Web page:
Native Americans Living In Urban Areas Search For COVID-19 Vaccines
NPR, April 1
The federal Indian Health Service, or IHS, has successfully delivered coronavirus vaccines to some of the most remote parts of this country. But for many Native people who live in cities, getting the vaccine hasn’t been that easy.
Navajo Nation Has No COVID-19 Deaths For 6th Time In 11 Days
AP News, April 1
The Navajo Nation on Wednesday reported 15 new COVID-19 cases, but no deaths for the third time in the past four days and sixth time in the last 11 days. Tribal health officials said the latest figures bring the total number of cases since the pandemic started to 30,095 with the known death toll remaining at 1,247. The number of infections is thought to be far higher than reported because many people have not been tested, and studies suggest people can be infected with the virus without feeling sick.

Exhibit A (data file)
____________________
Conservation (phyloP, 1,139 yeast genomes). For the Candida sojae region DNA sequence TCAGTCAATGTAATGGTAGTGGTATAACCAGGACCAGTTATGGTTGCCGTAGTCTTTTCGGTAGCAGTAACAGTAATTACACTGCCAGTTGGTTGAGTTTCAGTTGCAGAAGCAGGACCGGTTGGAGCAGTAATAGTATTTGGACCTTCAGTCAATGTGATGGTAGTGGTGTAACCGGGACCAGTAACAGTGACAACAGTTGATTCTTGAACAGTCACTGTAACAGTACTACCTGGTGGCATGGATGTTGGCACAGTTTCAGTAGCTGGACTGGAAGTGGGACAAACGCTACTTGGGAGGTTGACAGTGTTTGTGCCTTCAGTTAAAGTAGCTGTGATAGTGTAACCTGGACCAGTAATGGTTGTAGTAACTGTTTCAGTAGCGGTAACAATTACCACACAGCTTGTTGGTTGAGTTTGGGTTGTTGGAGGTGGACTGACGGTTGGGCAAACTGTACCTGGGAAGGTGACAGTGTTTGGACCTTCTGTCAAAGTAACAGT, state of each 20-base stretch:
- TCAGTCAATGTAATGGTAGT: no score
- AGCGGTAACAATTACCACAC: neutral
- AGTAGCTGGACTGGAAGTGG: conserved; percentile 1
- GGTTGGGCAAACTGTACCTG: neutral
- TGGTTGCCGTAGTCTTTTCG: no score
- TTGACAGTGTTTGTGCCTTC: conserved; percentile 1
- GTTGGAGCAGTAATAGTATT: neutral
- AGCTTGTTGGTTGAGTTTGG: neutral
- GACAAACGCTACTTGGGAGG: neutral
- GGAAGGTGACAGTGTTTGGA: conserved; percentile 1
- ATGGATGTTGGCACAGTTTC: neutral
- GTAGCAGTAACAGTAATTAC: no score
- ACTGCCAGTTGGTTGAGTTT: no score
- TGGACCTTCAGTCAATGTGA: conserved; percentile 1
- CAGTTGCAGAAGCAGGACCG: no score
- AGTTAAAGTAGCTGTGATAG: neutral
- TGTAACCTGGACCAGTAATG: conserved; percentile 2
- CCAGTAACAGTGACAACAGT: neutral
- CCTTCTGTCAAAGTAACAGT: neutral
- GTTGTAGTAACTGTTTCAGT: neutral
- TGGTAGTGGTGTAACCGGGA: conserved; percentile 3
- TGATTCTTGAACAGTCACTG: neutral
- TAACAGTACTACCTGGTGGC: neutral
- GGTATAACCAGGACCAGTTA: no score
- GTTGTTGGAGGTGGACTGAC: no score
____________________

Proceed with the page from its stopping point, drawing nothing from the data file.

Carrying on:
Justice Department Working With Tribes On Missing Persons
AP News, Michael Balsamo, April 1
Jermain Charlo vanished in June 2018. The Confederated Salish and Kootenai tribal member hasn’t been seen since. Charlo’s case brought the problem of missing and murdered Indigenous women to the fore in the Confederated Salish and Kootenai tribes. Now, almost three years after her disappearance, the tribes on Thursday became the first in the nation to complete a community response plan — a Justice Department initiative aimed at creating collaboration between law enforcement agencies, including tribal police, county police and federal authorities, when Native Americans go missing on tribal land.
Vermont House Unanimously Supports Eugenics Apology
AP News, April 1
Legislators in the Vermont House have unanimously supported a resolution apologizing to all Vermonters and their families and descendants who were harmed by state-sanctioned eugenics policies and practices that led to sterilizations. Under the eugenics movement, some Vermonters of mixed French Canadian and Native American heritage, as well as poor, rural white people, were placed on a state-sanctioned list of “mental defectives” and degenerates and sent to state institutions. Some had surgery after Vermont in 1931 became one of more than two dozen states to pass a law allowing voluntary sterilizations for “human betterment.”